Swine fever outbreak threatens Caucuses countries, warns FAO

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Checking the health of a young pig

The Food and Agriculture Organization (FAO) is urging authorities in the Caucasus region to scale up prevention methods following an outbreak of African swine fever in Ukraine.

The disease is caused by a highly infectious virus that affects domestic and wild pig populations, and can result in high numbers of deaths.

African swine fever does not affect humans, but it can also be spread by people who feed pigs food scraps and other leftovers which contain contaminated pork products.

Dianne Penn reports.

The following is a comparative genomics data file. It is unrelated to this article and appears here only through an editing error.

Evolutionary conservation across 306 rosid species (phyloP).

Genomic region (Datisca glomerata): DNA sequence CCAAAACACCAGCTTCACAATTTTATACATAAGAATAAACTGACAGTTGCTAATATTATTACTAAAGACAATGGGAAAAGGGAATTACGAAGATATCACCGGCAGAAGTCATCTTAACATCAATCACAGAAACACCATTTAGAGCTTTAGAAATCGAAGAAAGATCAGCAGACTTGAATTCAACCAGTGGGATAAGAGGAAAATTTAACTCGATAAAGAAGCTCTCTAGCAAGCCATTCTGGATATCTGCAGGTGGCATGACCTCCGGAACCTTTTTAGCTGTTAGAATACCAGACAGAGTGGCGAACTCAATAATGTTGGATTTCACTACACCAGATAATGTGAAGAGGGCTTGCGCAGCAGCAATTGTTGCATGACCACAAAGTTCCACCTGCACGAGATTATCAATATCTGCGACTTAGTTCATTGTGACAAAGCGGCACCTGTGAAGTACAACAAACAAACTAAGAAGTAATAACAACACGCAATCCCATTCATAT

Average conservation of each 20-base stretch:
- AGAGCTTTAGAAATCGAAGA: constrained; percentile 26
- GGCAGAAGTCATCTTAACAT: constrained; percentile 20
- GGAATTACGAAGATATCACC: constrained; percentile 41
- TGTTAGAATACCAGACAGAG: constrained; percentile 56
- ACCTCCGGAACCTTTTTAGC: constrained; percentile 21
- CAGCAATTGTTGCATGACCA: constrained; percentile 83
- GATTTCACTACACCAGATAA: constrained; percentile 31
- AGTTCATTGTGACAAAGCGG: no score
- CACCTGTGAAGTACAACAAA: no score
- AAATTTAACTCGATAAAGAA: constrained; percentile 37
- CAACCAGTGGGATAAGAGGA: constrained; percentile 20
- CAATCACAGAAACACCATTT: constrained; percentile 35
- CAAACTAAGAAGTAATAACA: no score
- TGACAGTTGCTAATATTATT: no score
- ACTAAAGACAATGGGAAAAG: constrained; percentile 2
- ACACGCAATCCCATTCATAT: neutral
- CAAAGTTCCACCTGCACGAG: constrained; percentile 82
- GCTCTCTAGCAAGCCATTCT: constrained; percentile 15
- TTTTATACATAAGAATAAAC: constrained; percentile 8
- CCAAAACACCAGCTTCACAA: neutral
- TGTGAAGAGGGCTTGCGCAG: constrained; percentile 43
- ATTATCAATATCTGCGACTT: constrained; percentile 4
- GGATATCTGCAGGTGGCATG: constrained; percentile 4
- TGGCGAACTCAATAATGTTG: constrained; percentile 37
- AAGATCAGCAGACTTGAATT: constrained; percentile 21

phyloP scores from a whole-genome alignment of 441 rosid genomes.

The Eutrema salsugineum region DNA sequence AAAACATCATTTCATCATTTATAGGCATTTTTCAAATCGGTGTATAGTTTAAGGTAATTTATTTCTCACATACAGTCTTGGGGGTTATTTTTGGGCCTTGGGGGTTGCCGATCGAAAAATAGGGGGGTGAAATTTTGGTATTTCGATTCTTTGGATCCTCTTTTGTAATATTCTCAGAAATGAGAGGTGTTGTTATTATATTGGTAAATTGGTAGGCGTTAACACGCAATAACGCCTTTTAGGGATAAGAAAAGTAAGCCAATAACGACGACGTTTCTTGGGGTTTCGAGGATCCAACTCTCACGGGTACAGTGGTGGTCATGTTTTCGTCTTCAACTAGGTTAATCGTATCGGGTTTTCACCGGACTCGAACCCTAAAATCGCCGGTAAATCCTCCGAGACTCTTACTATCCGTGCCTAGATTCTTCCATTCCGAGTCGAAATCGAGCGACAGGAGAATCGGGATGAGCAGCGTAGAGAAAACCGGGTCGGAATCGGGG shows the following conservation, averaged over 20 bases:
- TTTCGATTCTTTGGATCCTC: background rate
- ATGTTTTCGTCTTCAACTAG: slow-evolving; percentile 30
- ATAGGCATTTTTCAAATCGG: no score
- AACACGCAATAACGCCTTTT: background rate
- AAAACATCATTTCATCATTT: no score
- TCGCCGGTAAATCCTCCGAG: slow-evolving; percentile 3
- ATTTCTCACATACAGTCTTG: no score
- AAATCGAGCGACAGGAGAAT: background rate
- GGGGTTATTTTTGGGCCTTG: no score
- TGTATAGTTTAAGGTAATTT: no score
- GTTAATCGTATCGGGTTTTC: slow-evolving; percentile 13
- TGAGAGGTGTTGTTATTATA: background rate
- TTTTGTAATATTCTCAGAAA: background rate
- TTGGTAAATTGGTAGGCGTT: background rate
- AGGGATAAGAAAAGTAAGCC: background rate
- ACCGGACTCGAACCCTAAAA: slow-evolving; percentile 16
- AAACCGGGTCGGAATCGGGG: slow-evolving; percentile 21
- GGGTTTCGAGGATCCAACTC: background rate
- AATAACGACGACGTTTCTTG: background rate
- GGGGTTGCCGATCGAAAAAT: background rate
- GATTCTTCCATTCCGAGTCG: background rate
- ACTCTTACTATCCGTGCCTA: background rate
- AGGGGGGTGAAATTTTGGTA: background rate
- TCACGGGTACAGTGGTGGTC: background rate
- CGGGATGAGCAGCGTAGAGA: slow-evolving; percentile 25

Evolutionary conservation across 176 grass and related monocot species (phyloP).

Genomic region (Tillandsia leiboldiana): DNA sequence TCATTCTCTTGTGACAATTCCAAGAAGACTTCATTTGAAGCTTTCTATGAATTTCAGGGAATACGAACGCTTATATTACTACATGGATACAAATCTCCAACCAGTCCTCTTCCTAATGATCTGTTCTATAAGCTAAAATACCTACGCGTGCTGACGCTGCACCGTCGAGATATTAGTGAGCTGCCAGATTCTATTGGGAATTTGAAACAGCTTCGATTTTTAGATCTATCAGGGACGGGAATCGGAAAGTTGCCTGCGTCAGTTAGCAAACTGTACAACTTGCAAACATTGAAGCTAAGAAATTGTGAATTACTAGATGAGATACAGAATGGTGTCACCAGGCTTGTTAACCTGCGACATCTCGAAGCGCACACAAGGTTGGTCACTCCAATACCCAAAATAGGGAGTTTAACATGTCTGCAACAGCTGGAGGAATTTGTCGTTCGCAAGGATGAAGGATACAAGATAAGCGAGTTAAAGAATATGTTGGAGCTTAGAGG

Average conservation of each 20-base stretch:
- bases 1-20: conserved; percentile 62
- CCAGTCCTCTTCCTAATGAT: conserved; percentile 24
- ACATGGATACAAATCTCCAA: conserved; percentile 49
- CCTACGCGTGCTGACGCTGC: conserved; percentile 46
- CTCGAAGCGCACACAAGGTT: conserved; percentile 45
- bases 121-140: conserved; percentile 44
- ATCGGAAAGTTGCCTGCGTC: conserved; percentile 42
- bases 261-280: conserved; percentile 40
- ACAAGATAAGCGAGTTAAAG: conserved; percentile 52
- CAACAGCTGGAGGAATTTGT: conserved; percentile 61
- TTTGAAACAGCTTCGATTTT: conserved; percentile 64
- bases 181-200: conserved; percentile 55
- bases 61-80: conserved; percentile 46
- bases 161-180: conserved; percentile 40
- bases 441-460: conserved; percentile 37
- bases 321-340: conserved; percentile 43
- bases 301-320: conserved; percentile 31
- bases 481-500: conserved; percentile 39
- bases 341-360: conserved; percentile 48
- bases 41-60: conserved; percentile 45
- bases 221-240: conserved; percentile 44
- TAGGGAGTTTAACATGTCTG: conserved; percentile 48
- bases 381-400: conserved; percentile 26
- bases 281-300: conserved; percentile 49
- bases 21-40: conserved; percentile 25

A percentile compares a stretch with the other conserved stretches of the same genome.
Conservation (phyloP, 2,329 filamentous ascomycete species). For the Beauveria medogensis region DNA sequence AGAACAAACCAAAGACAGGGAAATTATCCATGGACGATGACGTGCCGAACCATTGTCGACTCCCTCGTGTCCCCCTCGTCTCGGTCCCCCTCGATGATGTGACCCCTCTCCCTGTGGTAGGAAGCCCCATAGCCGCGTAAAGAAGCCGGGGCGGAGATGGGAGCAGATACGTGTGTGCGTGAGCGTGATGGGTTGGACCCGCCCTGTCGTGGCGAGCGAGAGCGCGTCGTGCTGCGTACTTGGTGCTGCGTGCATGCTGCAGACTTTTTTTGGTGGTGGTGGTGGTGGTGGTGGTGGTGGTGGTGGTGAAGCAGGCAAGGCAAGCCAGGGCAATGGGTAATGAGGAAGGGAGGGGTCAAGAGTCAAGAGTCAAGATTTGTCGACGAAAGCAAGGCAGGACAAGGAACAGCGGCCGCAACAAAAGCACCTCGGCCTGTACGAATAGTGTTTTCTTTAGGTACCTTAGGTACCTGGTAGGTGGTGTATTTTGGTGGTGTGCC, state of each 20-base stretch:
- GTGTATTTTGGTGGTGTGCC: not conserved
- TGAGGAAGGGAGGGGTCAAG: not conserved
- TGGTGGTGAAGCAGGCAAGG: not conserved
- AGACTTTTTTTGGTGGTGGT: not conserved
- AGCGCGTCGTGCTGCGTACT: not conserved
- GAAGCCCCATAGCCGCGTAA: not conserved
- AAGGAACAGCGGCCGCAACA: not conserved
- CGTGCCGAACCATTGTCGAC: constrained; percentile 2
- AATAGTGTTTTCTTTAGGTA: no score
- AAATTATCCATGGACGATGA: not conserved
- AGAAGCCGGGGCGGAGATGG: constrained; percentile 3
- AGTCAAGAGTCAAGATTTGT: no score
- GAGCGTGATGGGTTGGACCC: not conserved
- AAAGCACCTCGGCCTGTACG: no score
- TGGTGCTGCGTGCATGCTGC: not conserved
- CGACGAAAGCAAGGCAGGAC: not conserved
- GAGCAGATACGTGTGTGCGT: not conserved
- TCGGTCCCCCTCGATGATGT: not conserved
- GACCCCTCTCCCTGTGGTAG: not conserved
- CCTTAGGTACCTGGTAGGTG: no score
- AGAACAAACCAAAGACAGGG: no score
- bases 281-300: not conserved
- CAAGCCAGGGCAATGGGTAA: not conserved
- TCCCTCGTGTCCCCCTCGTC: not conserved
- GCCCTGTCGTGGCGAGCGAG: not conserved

The first-ever detection of African swine fever in Ukraine occurred in a village, and FAO says the authorities responded quickly by imposing a quarantine zone and destroying affected pigs.

FAO warns that although control measures appear to have temporarily halted the disease's spread, it has established a foothold in the Caucasus region.

The agency says other parts of Ukraine, and countries like Moldova, Kazakhstan and Latvia—which have large pig populations raised on household or family farms—are now at high risk.

FAO reports that African swine fever outbreaks in the Russian Federation last year led to the death or culling of up to 300,000 pigs, resulting in an estimated $240 million in losses.

Dianne Penn, United Nations.

Duration: 51″

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